Printer Friendly

Kyoto bathhouse off her bedroom.

Kyoto bathhouse off her bedroom

One step transports homeowner Debbie de Gooyer half a world away when she moves from her bedroom to the Japanese bath added at the rear of her house. Carefully crafted shoji screens, hand-planed beams, and a tree-filtered view conjure visions of a serene Kyoto bathhouse.

The 8- by 12-foot room contains a shower and a 4 1/2- by 6-foot dark-tiled spa. Only 30 inches deep--great for stretching out--the spa is heated by a closed-loop heat-exchange pump on the house water heater. Removable cedar duckboards cover a subfloor and lie flush with the dark green marble tiles ringing the spa's top.

Built with a post-and-beam pine frame and mortise-and-tenon joints, the room uses few nails and no visible metal connectors. For privacy, part of the room has fixed panels of sealed and painted gypsum board set into grooves in the posts. To admit light or to open for garden views, four plastic-coated shoji screens slide in handmade tracks on two sides.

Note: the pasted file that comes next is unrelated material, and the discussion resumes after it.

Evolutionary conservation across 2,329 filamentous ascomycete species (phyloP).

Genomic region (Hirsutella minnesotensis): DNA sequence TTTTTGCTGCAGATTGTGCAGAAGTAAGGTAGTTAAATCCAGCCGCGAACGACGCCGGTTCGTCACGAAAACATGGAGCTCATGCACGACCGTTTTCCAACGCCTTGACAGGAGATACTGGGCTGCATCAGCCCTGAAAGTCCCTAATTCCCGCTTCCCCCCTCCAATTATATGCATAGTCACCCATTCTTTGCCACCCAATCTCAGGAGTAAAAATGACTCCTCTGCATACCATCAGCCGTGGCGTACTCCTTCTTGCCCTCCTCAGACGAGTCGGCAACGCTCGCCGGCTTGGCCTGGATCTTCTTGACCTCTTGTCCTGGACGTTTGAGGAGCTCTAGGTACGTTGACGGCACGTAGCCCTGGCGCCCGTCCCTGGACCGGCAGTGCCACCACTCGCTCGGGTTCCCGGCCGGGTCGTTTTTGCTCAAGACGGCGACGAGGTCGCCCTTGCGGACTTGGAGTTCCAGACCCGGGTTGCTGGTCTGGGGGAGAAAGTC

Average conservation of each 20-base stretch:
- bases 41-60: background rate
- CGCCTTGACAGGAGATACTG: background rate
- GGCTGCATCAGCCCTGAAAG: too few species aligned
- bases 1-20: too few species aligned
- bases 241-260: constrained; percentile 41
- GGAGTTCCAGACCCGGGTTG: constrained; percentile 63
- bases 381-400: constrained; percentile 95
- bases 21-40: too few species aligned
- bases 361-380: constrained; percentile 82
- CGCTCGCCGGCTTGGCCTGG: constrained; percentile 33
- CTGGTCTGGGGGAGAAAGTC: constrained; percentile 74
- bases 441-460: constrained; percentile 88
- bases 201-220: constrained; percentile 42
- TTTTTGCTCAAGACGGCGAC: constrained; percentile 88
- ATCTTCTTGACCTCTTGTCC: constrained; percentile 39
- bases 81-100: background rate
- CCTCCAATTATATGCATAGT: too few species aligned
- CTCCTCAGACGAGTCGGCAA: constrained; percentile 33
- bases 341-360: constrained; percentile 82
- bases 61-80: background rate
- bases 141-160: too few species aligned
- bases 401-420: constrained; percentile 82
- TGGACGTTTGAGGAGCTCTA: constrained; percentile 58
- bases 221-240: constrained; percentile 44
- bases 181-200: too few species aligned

Designer-builder was David Putnam of The Millworks, Palo Alto, California.

Photo: Handcrafted details in bathhouse have distinct Oriental flavor, from temple-like roof to shoji screens and slender deck (engawa) pierced by graceful lemon tree
COPYRIGHT 1988 Sunset Publishing Corp.
No portion of this article can be reproduced without the express written permission from the copyright holder.
Copyright 1988 Gale, Cengage Learning. All rights reserved.

Article Details
Printer friendly Cite/link Email Feedback
Title Annotation:Debbie de Gooyer
Date:Jan 1, 1988
Previous Article:They built their house around a view of Puget Sound.
Next Article:For a bathtub surprise, cross-eyed wash mitts are easy to sew and paint.

Terms of use | Copyright © 2017 Farlex, Inc. | Feedback | For webmasters